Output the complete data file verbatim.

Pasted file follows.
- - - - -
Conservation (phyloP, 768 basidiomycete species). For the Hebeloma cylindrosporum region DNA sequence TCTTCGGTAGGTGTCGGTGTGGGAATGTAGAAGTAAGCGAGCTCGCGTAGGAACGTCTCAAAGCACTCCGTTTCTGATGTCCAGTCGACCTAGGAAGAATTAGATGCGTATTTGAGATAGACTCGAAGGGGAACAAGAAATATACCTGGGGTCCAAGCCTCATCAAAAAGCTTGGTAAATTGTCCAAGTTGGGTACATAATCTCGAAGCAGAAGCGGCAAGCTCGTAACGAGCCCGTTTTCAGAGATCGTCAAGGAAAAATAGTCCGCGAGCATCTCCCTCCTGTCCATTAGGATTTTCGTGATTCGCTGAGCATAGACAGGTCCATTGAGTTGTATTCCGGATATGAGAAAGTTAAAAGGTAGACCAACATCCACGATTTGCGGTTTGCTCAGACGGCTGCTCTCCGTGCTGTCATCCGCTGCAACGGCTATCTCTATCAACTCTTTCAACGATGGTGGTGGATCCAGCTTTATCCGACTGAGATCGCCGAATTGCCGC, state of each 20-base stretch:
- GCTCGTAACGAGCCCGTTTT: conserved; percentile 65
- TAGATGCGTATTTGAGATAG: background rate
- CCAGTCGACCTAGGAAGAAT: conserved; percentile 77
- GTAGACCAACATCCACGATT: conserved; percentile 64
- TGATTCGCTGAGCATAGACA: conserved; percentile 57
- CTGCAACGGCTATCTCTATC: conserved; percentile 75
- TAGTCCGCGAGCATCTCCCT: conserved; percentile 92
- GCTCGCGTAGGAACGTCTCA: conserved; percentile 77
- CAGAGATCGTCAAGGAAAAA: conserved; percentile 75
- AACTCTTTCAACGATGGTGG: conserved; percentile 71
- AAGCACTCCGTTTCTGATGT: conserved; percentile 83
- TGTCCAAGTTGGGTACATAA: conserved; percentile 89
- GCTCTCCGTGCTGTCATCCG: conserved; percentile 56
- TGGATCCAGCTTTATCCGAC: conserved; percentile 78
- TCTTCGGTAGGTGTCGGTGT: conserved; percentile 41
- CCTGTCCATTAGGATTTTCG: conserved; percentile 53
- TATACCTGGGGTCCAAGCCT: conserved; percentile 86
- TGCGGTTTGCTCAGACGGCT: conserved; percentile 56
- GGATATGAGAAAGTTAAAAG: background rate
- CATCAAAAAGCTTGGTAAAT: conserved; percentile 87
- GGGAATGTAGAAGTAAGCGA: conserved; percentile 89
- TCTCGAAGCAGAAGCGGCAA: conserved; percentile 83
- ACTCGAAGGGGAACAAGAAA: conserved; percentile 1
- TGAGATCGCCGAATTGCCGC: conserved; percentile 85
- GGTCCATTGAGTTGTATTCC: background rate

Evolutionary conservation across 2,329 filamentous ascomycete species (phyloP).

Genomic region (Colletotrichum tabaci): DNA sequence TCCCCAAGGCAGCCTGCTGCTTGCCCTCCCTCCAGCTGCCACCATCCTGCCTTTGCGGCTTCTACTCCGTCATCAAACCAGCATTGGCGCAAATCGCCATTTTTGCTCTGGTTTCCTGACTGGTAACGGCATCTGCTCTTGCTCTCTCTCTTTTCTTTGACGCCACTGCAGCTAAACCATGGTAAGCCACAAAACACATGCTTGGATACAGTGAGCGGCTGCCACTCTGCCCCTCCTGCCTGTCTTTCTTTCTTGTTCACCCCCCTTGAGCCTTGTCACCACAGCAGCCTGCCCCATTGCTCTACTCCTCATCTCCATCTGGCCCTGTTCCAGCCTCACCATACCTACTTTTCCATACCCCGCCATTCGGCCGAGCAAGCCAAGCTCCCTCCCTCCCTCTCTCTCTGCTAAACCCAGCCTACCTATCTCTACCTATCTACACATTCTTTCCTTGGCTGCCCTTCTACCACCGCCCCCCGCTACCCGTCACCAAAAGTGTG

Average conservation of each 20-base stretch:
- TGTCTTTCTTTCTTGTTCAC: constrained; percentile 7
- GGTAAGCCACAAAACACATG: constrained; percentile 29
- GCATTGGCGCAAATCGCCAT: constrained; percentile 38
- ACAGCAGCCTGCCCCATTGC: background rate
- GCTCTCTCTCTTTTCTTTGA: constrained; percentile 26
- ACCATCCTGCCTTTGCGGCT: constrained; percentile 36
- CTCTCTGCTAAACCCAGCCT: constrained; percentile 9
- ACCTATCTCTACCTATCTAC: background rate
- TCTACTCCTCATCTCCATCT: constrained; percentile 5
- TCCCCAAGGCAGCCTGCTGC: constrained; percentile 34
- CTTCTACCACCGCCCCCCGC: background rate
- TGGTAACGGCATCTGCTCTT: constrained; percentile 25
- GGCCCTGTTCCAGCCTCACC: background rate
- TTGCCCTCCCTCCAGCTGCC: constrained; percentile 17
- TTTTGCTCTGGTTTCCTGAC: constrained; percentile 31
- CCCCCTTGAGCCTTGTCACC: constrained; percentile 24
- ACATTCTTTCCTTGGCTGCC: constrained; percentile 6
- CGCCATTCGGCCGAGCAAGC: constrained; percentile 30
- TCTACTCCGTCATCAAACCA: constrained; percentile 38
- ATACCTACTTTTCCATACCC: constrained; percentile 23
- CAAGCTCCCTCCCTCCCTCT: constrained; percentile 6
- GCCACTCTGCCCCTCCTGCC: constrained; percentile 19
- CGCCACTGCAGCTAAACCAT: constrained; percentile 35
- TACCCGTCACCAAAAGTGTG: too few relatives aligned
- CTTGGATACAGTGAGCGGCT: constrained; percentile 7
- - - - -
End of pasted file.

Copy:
Conservation (phyloP, 768 basidiomycete species). For the Hebeloma cylindrosporum region DNA sequence TCTTCGGTAGGTGTCGGTGTGGGAATGTAGAAGTAAGCGAGCTCGCGTAGGAACGTCTCAAAGCACTCCGTTTCTGATGTCCAGTCGACCTAGGAAGAATTAGATGCGTATTTGAGATAGACTCGAAGGGGAACAAGAAATATACCTGGGGTCCAAGCCTCATCAAAAAGCTTGGTAAATTGTCCAAGTTGGGTACATAATCTCGAAGCAGAAGCGGCAAGCTCGTAACGAGCCCGTTTTCAGAGATCGTCAAGGAAAAATAGTCCGCGAGCATCTCCCTCCTGTCCATTAGGATTTTCGTGATTCGCTGAGCATAGACAGGTCCATTGAGTTGTATTCCGGATATGAGAAAGTTAAAAGGTAGACCAACATCCACGATTTGCGGTTTGCTCAGACGGCTGCTCTCCGTGCTGTCATCCGCTGCAACGGCTATCTCTATCAACTCTTTCAACGATGGTGGTGGATCCAGCTTTATCCGACTGAGATCGCCGAATTGCCGC, state of each 20-base stretch:
- GCTCGTAACGAGCCCGTTTT: conserved; percentile 65
- TAGATGCGTATTTGAGATAG: background rate
- CCAGTCGACCTAGGAAGAAT: conserved; percentile 77
- GTAGACCAACATCCACGATT: conserved; percentile 64
- TGATTCGCTGAGCATAGACA: conserved; percentile 57
- CTGCAACGGCTATCTCTATC: conserved; percentile 75
- TAGTCCGCGAGCATCTCCCT: conserved; percentile 92
- GCTCGCGTAGGAACGTCTCA: conserved; percentile 77
- CAGAGATCGTCAAGGAAAAA: conserved; percentile 75
- AACTCTTTCAACGATGGTGG: conserved; percentile 71
- AAGCACTCCGTTTCTGATGT: conserved; percentile 83
- TGTCCAAGTTGGGTACATAA: conserved; percentile 89
- GCTCTCCGTGCTGTCATCCG: conserved; percentile 56
- TGGATCCAGCTTTATCCGAC: conserved; percentile 78
- TCTTCGGTAGGTGTCGGTGT: conserved; percentile 41
- CCTGTCCATTAGGATTTTCG: conserved; percentile 53
- TATACCTGGGGTCCAAGCCT: conserved; percentile 86
- TGCGGTTTGCTCAGACGGCT: conserved; percentile 56
- GGATATGAGAAAGTTAAAAG: background rate
- CATCAAAAAGCTTGGTAAAT: conserved; percentile 87
- GGGAATGTAGAAGTAAGCGA: conserved; percentile 89
- TCTCGAAGCAGAAGCGGCAA: conserved; percentile 83
- ACTCGAAGGGGAACAAGAAA: conserved; percentile 1
- TGAGATCGCCGAATTGCCGC: conserved; percentile 85
- GGTCCATTGAGTTGTATTCC: background rate

Evolutionary conservation across 2,329 filamentous ascomycete species (phyloP).

Genomic region (Colletotrichum tabaci): DNA sequence TCCCCAAGGCAGCCTGCTGCTTGCCCTCCCTCCAGCTGCCACCATCCTGCCTTTGCGGCTTCTACTCCGTCATCAAACCAGCATTGGCGCAAATCGCCATTTTTGCTCTGGTTTCCTGACTGGTAACGGCATCTGCTCTTGCTCTCTCTCTTTTCTTTGACGCCACTGCAGCTAAACCATGGTAAGCCACAAAACACATGCTTGGATACAGTGAGCGGCTGCCACTCTGCCCCTCCTGCCTGTCTTTCTTTCTTGTTCACCCCCCTTGAGCCTTGTCACCACAGCAGCCTGCCCCATTGCTCTACTCCTCATCTCCATCTGGCCCTGTTCCAGCCTCACCATACCTACTTTTCCATACCCCGCCATTCGGCCGAGCAAGCCAAGCTCCCTCCCTCCCTCTCTCTCTGCTAAACCCAGCCTACCTATCTCTACCTATCTACACATTCTTTCCTTGGCTGCCCTTCTACCACCGCCCCCCGCTACCCGTCACCAAAAGTGTG

Average conservation of each 20-base stretch:
- TGTCTTTCTTTCTTGTTCAC: constrained; percentile 7
- GGTAAGCCACAAAACACATG: constrained; percentile 29
- GCATTGGCGCAAATCGCCAT: constrained; percentile 38
- ACAGCAGCCTGCCCCATTGC: background rate
- GCTCTCTCTCTTTTCTTTGA: constrained; percentile 26
- ACCATCCTGCCTTTGCGGCT: constrained; percentile 36
- CTCTCTGCTAAACCCAGCCT: constrained; percentile 9
- ACCTATCTCTACCTATCTAC: background rate
- TCTACTCCTCATCTCCATCT: constrained; percentile 5
- TCCCCAAGGCAGCCTGCTGC: constrained; percentile 34
- CTTCTACCACCGCCCCCCGC: background rate
- TGGTAACGGCATCTGCTCTT: constrained; percentile 25
- GGCCCTGTTCCAGCCTCACC: background rate
- TTGCCCTCCCTCCAGCTGCC: constrained; percentile 17
- TTTTGCTCTGGTTTCCTGAC: constrained; percentile 31
- CCCCCTTGAGCCTTGTCACC: constrained; percentile 24
- ACATTCTTTCCTTGGCTGCC: constrained; percentile 6
- CGCCATTCGGCCGAGCAAGC: constrained; percentile 30
- TCTACTCCGTCATCAAACCA: constrained; percentile 38
- ATACCTACTTTTCCATACCC: constrained; percentile 23
- CAAGCTCCCTCCCTCCCTCT: constrained; percentile 6
- GCCACTCTGCCCCTCCTGCC: constrained; percentile 19
- CGCCACTGCAGCTAAACCAT: constrained; percentile 35
- TACCCGTCACCAAAAGTGTG: too few relatives aligned
- CTTGGATACAGTGAGCGGCT: constrained; percentile 7